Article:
And it’s an open question how well the Chinese operate these machines. Starting up a new mill is a complicated process. All the machinery is custom, inevitably something doesn’t work correctly and has to be retrofit. Shaking down the machines and training the workforce is a major undertaking. A single large machine costs well over $1 billion (note that’s just the paper machine, there is a lot of ancillary equipment and construction). A successful start-up takes 18 to 24 months and costs roughly 20% of the capital costs. A bad start-up is a sink hole. Men (they are all men) who can run start-ups successfully are a rare commodity in the industry. Query how the Chinese could have gotten enough (any?) to come to the hinterlands to run a start-up with a work force speaking an alien language.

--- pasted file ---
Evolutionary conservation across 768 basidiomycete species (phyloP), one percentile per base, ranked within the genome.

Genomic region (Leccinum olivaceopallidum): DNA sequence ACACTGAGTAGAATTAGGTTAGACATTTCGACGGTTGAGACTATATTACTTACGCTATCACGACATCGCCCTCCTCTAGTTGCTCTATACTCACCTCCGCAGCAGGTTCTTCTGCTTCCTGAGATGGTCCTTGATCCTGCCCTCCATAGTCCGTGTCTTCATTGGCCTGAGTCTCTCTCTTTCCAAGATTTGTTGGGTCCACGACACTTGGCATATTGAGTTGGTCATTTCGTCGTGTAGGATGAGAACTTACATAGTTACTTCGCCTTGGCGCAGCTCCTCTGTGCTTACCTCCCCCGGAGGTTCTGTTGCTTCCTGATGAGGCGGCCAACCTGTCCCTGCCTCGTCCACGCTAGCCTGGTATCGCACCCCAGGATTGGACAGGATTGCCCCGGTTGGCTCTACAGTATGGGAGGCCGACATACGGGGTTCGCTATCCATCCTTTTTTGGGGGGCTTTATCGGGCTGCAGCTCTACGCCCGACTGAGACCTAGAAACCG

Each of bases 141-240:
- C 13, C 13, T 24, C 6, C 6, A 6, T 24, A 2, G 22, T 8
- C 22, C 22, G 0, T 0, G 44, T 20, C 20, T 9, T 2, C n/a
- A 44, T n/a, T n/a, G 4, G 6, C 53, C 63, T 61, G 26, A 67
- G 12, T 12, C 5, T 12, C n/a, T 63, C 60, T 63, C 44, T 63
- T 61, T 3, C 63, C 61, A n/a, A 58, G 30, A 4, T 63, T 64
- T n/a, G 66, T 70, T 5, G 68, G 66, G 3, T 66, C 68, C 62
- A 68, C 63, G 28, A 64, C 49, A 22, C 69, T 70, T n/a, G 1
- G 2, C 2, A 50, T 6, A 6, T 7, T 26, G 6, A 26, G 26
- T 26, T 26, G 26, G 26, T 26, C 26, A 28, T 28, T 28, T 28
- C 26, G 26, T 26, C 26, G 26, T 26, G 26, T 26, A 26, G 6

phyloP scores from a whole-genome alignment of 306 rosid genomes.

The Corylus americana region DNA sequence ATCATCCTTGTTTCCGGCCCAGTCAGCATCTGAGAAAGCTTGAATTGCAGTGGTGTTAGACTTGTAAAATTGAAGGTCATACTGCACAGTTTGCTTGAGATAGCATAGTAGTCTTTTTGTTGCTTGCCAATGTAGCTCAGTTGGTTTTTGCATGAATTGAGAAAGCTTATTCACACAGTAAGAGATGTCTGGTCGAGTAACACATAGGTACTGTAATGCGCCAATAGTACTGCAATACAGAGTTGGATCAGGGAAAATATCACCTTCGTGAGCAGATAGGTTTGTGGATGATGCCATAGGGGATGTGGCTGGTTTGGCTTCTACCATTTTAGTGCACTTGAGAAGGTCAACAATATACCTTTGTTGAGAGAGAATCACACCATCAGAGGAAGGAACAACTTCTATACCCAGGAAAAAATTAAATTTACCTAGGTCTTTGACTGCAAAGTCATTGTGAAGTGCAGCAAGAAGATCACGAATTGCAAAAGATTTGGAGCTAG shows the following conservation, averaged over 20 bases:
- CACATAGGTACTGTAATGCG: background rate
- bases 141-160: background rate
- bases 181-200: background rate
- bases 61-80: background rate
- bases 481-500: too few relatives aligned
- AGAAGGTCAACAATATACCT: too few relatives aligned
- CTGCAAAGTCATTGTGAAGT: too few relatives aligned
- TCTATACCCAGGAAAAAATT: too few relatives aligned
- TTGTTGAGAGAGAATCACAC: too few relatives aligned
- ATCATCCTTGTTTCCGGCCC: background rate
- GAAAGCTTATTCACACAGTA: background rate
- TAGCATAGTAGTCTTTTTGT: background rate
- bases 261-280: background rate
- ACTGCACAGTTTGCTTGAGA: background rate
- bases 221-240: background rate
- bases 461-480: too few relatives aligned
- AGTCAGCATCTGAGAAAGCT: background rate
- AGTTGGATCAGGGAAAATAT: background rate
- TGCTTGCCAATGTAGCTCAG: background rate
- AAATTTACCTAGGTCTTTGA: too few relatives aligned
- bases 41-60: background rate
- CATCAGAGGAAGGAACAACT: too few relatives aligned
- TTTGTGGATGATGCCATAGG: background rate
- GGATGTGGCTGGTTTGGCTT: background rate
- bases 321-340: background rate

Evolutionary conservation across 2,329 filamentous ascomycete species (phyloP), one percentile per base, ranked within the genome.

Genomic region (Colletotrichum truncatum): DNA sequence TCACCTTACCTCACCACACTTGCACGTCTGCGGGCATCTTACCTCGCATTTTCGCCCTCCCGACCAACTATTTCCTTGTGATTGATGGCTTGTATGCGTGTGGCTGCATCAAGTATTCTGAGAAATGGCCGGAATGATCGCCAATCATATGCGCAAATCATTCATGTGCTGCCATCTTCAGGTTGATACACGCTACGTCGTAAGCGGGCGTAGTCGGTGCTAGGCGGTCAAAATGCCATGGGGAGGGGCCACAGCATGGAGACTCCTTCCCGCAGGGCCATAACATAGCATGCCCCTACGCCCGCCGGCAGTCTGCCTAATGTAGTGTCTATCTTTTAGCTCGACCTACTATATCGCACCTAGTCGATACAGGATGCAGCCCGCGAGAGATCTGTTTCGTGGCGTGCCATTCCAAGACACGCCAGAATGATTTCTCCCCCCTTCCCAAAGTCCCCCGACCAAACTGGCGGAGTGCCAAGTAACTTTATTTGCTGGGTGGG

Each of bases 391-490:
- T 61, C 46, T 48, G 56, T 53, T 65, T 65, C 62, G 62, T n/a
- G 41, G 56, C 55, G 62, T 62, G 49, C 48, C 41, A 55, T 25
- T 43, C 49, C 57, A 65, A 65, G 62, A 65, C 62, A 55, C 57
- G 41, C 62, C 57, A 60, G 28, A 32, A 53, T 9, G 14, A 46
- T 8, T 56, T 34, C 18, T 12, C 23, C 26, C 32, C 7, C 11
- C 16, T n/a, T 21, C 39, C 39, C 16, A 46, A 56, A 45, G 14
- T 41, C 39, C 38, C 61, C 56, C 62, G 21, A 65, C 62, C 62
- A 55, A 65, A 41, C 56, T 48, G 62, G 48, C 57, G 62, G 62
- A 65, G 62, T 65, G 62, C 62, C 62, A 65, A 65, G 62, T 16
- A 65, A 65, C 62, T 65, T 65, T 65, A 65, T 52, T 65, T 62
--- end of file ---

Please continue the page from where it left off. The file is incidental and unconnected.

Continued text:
So even if they bought the best equipment, it’s doubtful that the Chinese could have started them up and run them successfully enough to be undercutting the Americans as badly as they are (their prices for medium-graded coated paper are $800 a ton vs. the US price of $1000 a ton. And remember, you have to factor in shipping from China into the price too). Even with only kitchen-table knowledge of the industry I gleaned while growing up, it’s pretty obvious that the Chinese can’t be covering their true costs at that price.
From the New York Times story:
The problems of paper mills here and elsewhere around the country have become a test case for a possible new confrontation between the United States and China, which many industry officials and members of Congress hope could lead to new tariffs on imports not only of Chinese-made paper but also of steel, furniture, textiles and plastics.